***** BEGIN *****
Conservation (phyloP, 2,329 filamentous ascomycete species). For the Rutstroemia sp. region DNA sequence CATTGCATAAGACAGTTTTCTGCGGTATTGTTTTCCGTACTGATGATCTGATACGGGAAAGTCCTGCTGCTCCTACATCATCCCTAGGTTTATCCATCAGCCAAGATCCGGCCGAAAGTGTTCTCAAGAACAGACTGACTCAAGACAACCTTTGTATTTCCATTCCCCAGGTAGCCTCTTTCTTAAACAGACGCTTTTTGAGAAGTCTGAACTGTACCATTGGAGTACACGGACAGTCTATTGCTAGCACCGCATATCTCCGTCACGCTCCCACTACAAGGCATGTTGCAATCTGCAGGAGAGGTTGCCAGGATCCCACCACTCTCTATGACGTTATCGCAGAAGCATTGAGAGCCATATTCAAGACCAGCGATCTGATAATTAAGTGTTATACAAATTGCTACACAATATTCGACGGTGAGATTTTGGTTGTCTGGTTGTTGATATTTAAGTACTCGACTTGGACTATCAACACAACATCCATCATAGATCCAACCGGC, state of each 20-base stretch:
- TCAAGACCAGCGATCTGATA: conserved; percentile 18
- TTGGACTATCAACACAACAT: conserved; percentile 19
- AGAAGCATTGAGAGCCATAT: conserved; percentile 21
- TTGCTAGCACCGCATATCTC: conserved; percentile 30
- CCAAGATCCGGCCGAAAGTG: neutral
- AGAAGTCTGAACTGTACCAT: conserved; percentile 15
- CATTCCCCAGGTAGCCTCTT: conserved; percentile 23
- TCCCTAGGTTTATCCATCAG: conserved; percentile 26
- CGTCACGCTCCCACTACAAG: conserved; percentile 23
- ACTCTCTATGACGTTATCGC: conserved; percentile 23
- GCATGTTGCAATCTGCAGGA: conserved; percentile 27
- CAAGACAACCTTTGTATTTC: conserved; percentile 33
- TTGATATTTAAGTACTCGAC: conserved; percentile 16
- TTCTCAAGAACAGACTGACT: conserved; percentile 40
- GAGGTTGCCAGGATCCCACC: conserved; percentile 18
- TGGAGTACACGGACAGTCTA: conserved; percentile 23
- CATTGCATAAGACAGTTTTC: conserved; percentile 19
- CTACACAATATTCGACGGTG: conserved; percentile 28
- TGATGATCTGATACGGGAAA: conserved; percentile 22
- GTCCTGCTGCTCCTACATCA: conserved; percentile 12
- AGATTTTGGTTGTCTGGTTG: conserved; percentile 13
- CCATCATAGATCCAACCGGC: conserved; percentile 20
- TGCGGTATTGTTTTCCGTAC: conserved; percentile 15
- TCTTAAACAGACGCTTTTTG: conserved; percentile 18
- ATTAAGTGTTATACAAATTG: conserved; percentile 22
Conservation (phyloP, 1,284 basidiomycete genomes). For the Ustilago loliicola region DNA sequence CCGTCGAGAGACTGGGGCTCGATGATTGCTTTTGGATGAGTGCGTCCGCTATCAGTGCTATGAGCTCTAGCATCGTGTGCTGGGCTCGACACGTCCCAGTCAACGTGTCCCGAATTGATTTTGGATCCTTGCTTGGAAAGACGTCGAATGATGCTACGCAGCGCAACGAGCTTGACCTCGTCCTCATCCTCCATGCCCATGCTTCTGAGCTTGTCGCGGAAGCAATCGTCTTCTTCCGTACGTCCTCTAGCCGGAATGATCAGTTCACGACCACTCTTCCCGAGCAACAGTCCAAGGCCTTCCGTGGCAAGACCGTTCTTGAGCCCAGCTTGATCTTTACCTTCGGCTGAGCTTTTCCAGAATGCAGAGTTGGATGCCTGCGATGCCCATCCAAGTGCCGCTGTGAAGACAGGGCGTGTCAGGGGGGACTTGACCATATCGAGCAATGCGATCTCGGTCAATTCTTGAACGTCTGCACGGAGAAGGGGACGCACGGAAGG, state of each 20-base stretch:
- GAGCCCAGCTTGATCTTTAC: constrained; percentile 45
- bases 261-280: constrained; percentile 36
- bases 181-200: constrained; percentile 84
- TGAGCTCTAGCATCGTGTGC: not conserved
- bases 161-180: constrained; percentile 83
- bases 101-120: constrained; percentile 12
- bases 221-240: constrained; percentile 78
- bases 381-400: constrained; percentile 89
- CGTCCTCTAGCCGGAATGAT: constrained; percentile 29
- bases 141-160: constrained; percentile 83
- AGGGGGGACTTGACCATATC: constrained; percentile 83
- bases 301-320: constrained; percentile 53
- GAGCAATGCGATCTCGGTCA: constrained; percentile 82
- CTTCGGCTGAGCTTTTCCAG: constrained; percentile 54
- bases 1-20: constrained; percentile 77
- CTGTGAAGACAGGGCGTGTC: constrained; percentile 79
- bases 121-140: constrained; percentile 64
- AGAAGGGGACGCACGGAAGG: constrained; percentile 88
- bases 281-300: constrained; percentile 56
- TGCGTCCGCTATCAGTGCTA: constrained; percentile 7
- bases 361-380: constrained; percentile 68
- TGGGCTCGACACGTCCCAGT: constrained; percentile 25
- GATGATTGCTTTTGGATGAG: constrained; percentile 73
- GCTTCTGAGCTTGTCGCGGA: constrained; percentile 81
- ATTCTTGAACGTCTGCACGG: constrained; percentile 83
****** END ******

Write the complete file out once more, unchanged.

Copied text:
Conservation (phyloP, 2,329 filamentous ascomycete species). For the Rutstroemia sp. region DNA sequence CATTGCATAAGACAGTTTTCTGCGGTATTGTTTTCCGTACTGATGATCTGATACGGGAAAGTCCTGCTGCTCCTACATCATCCCTAGGTTTATCCATCAGCCAAGATCCGGCCGAAAGTGTTCTCAAGAACAGACTGACTCAAGACAACCTTTGTATTTCCATTCCCCAGGTAGCCTCTTTCTTAAACAGACGCTTTTTGAGAAGTCTGAACTGTACCATTGGAGTACACGGACAGTCTATTGCTAGCACCGCATATCTCCGTCACGCTCCCACTACAAGGCATGTTGCAATCTGCAGGAGAGGTTGCCAGGATCCCACCACTCTCTATGACGTTATCGCAGAAGCATTGAGAGCCATATTCAAGACCAGCGATCTGATAATTAAGTGTTATACAAATTGCTACACAATATTCGACGGTGAGATTTTGGTTGTCTGGTTGTTGATATTTAAGTACTCGACTTGGACTATCAACACAACATCCATCATAGATCCAACCGGC, state of each 20-base stretch:
- TCAAGACCAGCGATCTGATA: conserved; percentile 18
- TTGGACTATCAACACAACAT: conserved; percentile 19
- AGAAGCATTGAGAGCCATAT: conserved; percentile 21
- TTGCTAGCACCGCATATCTC: conserved; percentile 30
- CCAAGATCCGGCCGAAAGTG: neutral
- AGAAGTCTGAACTGTACCAT: conserved; percentile 15
- CATTCCCCAGGTAGCCTCTT: conserved; percentile 23
- TCCCTAGGTTTATCCATCAG: conserved; percentile 26
- CGTCACGCTCCCACTACAAG: conserved; percentile 23
- ACTCTCTATGACGTTATCGC: conserved; percentile 23
- GCATGTTGCAATCTGCAGGA: conserved; percentile 27
- CAAGACAACCTTTGTATTTC: conserved; percentile 33
- TTGATATTTAAGTACTCGAC: conserved; percentile 16
- TTCTCAAGAACAGACTGACT: conserved; percentile 40
- GAGGTTGCCAGGATCCCACC: conserved; percentile 18
- TGGAGTACACGGACAGTCTA: conserved; percentile 23
- CATTGCATAAGACAGTTTTC: conserved; percentile 19
- CTACACAATATTCGACGGTG: conserved; percentile 28
- TGATGATCTGATACGGGAAA: conserved; percentile 22
- GTCCTGCTGCTCCTACATCA: conserved; percentile 12
- AGATTTTGGTTGTCTGGTTG: conserved; percentile 13
- CCATCATAGATCCAACCGGC: conserved; percentile 20
- TGCGGTATTGTTTTCCGTAC: conserved; percentile 15
- TCTTAAACAGACGCTTTTTG: conserved; percentile 18
- ATTAAGTGTTATACAAATTG: conserved; percentile 22
Conservation (phyloP, 1,284 basidiomycete genomes). For the Ustilago loliicola region DNA sequence CCGTCGAGAGACTGGGGCTCGATGATTGCTTTTGGATGAGTGCGTCCGCTATCAGTGCTATGAGCTCTAGCATCGTGTGCTGGGCTCGACACGTCCCAGTCAACGTGTCCCGAATTGATTTTGGATCCTTGCTTGGAAAGACGTCGAATGATGCTACGCAGCGCAACGAGCTTGACCTCGTCCTCATCCTCCATGCCCATGCTTCTGAGCTTGTCGCGGAAGCAATCGTCTTCTTCCGTACGTCCTCTAGCCGGAATGATCAGTTCACGACCACTCTTCCCGAGCAACAGTCCAAGGCCTTCCGTGGCAAGACCGTTCTTGAGCCCAGCTTGATCTTTACCTTCGGCTGAGCTTTTCCAGAATGCAGAGTTGGATGCCTGCGATGCCCATCCAAGTGCCGCTGTGAAGACAGGGCGTGTCAGGGGGGACTTGACCATATCGAGCAATGCGATCTCGGTCAATTCTTGAACGTCTGCACGGAGAAGGGGACGCACGGAAGG, state of each 20-base stretch:
- GAGCCCAGCTTGATCTTTAC: constrained; percentile 45
- bases 261-280: constrained; percentile 36
- bases 181-200: constrained; percentile 84
- TGAGCTCTAGCATCGTGTGC: not conserved
- bases 161-180: constrained; percentile 83
- bases 101-120: constrained; percentile 12
- bases 221-240: constrained; percentile 78
- bases 381-400: constrained; percentile 89
- CGTCCTCTAGCCGGAATGAT: constrained; percentile 29
- bases 141-160: constrained; percentile 83
- AGGGGGGACTTGACCATATC: constrained; percentile 83
- bases 301-320: constrained; percentile 53
- GAGCAATGCGATCTCGGTCA: constrained; percentile 82
- CTTCGGCTGAGCTTTTCCAG: constrained; percentile 54
- bases 1-20: constrained; percentile 77
- CTGTGAAGACAGGGCGTGTC: constrained; percentile 79
- bases 121-140: constrained; percentile 64
- AGAAGGGGACGCACGGAAGG: constrained; percentile 88
- bases 281-300: constrained; percentile 56
- TGCGTCCGCTATCAGTGCTA: constrained; percentile 7
- bases 361-380: constrained; percentile 68
- TGGGCTCGACACGTCCCAGT: constrained; percentile 25
- GATGATTGCTTTTGGATGAG: constrained; percentile 73
- GCTTCTGAGCTTGTCGCGGA: constrained; percentile 81
- ATTCTTGAACGTCTGCACGG: constrained; percentile 83